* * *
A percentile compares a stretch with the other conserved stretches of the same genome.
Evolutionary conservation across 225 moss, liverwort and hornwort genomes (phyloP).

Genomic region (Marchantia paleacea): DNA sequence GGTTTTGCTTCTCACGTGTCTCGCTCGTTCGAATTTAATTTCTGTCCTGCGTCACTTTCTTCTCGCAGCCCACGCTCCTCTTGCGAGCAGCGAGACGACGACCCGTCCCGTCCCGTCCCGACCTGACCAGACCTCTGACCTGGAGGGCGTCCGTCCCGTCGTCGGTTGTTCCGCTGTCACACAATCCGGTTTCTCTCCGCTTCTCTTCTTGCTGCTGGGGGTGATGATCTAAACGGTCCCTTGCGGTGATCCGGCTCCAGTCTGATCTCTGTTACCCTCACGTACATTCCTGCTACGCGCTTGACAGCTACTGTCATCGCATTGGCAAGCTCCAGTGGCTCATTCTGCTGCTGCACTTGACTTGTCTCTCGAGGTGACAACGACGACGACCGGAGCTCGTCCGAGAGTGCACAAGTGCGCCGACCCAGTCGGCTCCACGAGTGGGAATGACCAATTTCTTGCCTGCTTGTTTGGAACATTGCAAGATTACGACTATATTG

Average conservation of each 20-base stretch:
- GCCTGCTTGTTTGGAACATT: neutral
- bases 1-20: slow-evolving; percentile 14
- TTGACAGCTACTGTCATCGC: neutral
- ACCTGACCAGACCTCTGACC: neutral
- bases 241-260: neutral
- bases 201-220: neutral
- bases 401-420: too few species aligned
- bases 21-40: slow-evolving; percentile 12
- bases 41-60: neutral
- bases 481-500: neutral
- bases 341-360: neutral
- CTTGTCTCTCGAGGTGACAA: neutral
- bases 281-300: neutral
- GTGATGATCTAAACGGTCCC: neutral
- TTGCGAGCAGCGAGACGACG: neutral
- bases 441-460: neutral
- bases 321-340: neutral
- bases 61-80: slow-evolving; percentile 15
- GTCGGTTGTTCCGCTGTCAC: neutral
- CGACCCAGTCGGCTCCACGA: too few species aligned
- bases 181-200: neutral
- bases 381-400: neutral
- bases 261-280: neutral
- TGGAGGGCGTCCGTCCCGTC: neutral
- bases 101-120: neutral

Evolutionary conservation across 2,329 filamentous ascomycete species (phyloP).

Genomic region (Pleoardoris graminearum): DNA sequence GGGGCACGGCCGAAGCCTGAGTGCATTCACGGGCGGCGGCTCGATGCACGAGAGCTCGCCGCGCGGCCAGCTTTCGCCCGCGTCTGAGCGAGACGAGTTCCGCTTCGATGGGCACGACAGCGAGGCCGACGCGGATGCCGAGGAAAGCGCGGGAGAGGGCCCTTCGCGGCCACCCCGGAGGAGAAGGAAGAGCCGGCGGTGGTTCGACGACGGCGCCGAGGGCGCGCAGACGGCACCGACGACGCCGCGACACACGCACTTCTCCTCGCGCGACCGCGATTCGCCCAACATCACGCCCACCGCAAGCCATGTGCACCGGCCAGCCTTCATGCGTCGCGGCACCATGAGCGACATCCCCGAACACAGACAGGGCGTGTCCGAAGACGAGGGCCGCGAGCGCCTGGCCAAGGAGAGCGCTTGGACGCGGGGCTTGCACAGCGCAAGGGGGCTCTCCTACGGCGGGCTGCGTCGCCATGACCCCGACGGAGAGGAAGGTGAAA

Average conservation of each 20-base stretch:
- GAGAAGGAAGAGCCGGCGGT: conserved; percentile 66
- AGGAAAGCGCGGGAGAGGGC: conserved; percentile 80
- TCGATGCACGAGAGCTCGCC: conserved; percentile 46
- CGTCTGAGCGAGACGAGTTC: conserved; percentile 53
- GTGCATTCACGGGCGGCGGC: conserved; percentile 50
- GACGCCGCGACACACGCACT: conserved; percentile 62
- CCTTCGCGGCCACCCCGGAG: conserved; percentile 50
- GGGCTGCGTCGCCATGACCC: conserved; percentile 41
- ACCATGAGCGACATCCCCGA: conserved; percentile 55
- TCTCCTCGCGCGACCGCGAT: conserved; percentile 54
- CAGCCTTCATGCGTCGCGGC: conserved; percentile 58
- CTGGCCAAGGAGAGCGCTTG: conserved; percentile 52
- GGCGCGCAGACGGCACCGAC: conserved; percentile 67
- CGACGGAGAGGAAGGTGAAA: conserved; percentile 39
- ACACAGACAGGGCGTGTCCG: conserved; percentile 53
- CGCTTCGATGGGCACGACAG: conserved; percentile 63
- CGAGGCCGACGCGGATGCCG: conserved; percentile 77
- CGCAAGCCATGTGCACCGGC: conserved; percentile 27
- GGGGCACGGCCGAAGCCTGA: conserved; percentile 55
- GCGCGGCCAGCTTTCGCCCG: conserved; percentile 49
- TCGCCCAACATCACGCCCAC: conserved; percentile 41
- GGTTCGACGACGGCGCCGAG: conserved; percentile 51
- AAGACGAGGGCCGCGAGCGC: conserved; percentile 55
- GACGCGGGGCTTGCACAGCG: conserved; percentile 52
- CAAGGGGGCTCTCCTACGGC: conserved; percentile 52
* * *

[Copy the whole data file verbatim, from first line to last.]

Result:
A percentile compares a stretch with the other conserved stretches of the same genome.
Evolutionary conservation across 225 moss, liverwort and hornwort genomes (phyloP).

Genomic region (Marchantia paleacea): DNA sequence GGTTTTGCTTCTCACGTGTCTCGCTCGTTCGAATTTAATTTCTGTCCTGCGTCACTTTCTTCTCGCAGCCCACGCTCCTCTTGCGAGCAGCGAGACGACGACCCGTCCCGTCCCGTCCCGACCTGACCAGACCTCTGACCTGGAGGGCGTCCGTCCCGTCGTCGGTTGTTCCGCTGTCACACAATCCGGTTTCTCTCCGCTTCTCTTCTTGCTGCTGGGGGTGATGATCTAAACGGTCCCTTGCGGTGATCCGGCTCCAGTCTGATCTCTGTTACCCTCACGTACATTCCTGCTACGCGCTTGACAGCTACTGTCATCGCATTGGCAAGCTCCAGTGGCTCATTCTGCTGCTGCACTTGACTTGTCTCTCGAGGTGACAACGACGACGACCGGAGCTCGTCCGAGAGTGCACAAGTGCGCCGACCCAGTCGGCTCCACGAGTGGGAATGACCAATTTCTTGCCTGCTTGTTTGGAACATTGCAAGATTACGACTATATTG

Average conservation of each 20-base stretch:
- GCCTGCTTGTTTGGAACATT: neutral
- bases 1-20: slow-evolving; percentile 14
- TTGACAGCTACTGTCATCGC: neutral
- ACCTGACCAGACCTCTGACC: neutral
- bases 241-260: neutral
- bases 201-220: neutral
- bases 401-420: too few species aligned
- bases 21-40: slow-evolving; percentile 12
- bases 41-60: neutral
- bases 481-500: neutral
- bases 341-360: neutral
- CTTGTCTCTCGAGGTGACAA: neutral
- bases 281-300: neutral
- GTGATGATCTAAACGGTCCC: neutral
- TTGCGAGCAGCGAGACGACG: neutral
- bases 441-460: neutral
- bases 321-340: neutral
- bases 61-80: slow-evolving; percentile 15
- GTCGGTTGTTCCGCTGTCAC: neutral
- CGACCCAGTCGGCTCCACGA: too few species aligned
- bases 181-200: neutral
- bases 381-400: neutral
- bases 261-280: neutral
- TGGAGGGCGTCCGTCCCGTC: neutral
- bases 101-120: neutral

Evolutionary conservation across 2,329 filamentous ascomycete species (phyloP).

Genomic region (Pleoardoris graminearum): DNA sequence GGGGCACGGCCGAAGCCTGAGTGCATTCACGGGCGGCGGCTCGATGCACGAGAGCTCGCCGCGCGGCCAGCTTTCGCCCGCGTCTGAGCGAGACGAGTTCCGCTTCGATGGGCACGACAGCGAGGCCGACGCGGATGCCGAGGAAAGCGCGGGAGAGGGCCCTTCGCGGCCACCCCGGAGGAGAAGGAAGAGCCGGCGGTGGTTCGACGACGGCGCCGAGGGCGCGCAGACGGCACCGACGACGCCGCGACACACGCACTTCTCCTCGCGCGACCGCGATTCGCCCAACATCACGCCCACCGCAAGCCATGTGCACCGGCCAGCCTTCATGCGTCGCGGCACCATGAGCGACATCCCCGAACACAGACAGGGCGTGTCCGAAGACGAGGGCCGCGAGCGCCTGGCCAAGGAGAGCGCTTGGACGCGGGGCTTGCACAGCGCAAGGGGGCTCTCCTACGGCGGGCTGCGTCGCCATGACCCCGACGGAGAGGAAGGTGAAA

Average conservation of each 20-base stretch:
- GAGAAGGAAGAGCCGGCGGT: conserved; percentile 66
- AGGAAAGCGCGGGAGAGGGC: conserved; percentile 80
- TCGATGCACGAGAGCTCGCC: conserved; percentile 46
- CGTCTGAGCGAGACGAGTTC: conserved; percentile 53
- GTGCATTCACGGGCGGCGGC: conserved; percentile 50
- GACGCCGCGACACACGCACT: conserved; percentile 62
- CCTTCGCGGCCACCCCGGAG: conserved; percentile 50
- GGGCTGCGTCGCCATGACCC: conserved; percentile 41
- ACCATGAGCGACATCCCCGA: conserved; percentile 55
- TCTCCTCGCGCGACCGCGAT: conserved; percentile 54
- CAGCCTTCATGCGTCGCGGC: conserved; percentile 58
- CTGGCCAAGGAGAGCGCTTG: conserved; percentile 52
- GGCGCGCAGACGGCACCGAC: conserved; percentile 67
- CGACGGAGAGGAAGGTGAAA: conserved; percentile 39
- ACACAGACAGGGCGTGTCCG: conserved; percentile 53
- CGCTTCGATGGGCACGACAG: conserved; percentile 63
- CGAGGCCGACGCGGATGCCG: conserved; percentile 77
- CGCAAGCCATGTGCACCGGC: conserved; percentile 27
- GGGGCACGGCCGAAGCCTGA: conserved; percentile 55
- GCGCGGCCAGCTTTCGCCCG: conserved; percentile 49
- TCGCCCAACATCACGCCCAC: conserved; percentile 41
- GGTTCGACGACGGCGCCGAG: conserved; percentile 51
- AAGACGAGGGCCGCGAGCGC: conserved; percentile 55
- GACGCGGGGCTTGCACAGCG: conserved; percentile 52
- CAAGGGGGCTCTCCTACGGC: conserved; percentile 52